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What is the fastest train?

Read on to learn how fast the world's fastest train travels.

The fastest train can reach speeds of up to 300 mph. [©Jupiter Images, 2009]
©Jupiter Images, 2009
The fastest train can reach speeds of up to 300 mph.

The world's fastest train is France's TGV (Train à Grande Vitesse or train of great speed) with a top speed of 186 miles (299 kilometers) per hour and an average speed of 132 miles (212.5 kilometers) per hour. However, the TGV will soon be outdistanced by the MAGLEV (magnetic levitation) trains of Japan and Germany, which can travel between 250 to 300 miles (402 to 483 kilometers) per hour.

Fastest Train Floats

Magnetic Levitation trains run on a bed of air produced from the repulsion or attraction of powerful magnetic fields (based on the principle that like poles of magnets repel and unlike poles-north and south-attract).

The German Transrapid uses conventional magnets to levitate the train. The principle of attraction in magnetism, the employment of wing-like flaps extending under the train to fold under a T-shaped guideway, and the use of electromagnets on board (that are attracted to the non-energized magnetic surface) are the guiding components. Interaction between the train's electromagnets and those built on top of the T-shaped track lift the vehicle 3/8 inch (1 centimeter) off the guideway. Another set of magnets along the rail sides provides lateral guidance. The train rides on electromagnetic waves. Alternating current in the magnet sets in the guideway changes their polarity to alternately push and pull the train along. Braking is done by reversing the direction of the magnetic field (caused by reversing the magnetic poles). To increase train speed, the frequency of current is raised.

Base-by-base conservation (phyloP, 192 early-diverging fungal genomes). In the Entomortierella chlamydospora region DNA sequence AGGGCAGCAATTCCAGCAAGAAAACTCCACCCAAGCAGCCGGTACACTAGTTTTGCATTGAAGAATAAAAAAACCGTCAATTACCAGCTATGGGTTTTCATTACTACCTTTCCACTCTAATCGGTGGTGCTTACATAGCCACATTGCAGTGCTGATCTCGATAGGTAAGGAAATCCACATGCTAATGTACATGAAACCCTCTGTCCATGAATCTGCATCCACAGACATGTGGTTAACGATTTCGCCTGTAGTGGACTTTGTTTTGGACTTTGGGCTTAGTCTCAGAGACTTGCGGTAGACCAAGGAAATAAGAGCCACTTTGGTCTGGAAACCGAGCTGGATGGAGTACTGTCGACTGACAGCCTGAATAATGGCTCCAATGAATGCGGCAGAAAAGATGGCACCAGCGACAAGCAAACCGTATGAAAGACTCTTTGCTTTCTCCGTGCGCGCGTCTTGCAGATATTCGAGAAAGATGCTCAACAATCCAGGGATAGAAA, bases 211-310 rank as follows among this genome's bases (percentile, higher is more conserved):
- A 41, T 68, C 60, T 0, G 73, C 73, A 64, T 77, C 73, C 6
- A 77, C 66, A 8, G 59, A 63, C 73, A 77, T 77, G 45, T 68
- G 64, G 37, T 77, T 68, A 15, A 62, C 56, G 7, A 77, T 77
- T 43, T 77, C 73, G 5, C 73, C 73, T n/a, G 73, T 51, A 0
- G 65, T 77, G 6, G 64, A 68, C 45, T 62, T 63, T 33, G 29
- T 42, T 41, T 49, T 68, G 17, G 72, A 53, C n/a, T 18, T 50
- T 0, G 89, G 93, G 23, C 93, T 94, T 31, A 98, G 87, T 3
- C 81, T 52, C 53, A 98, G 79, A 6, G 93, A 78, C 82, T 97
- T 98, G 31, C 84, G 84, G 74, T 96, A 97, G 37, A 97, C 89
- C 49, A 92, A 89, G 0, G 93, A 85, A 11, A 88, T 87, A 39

The Japanese MLV002 uses the same propulsion system, the difference is in the levitation design in which the train rests on wheels until it reaches a speed of 100 miles (161 kilometers) per hour. Then it levitates 4 inches (10 centimeters) above the guideway. The levitation depends on superconducting magnets and a repulsion system (rather than the attraction system that the German system uses).

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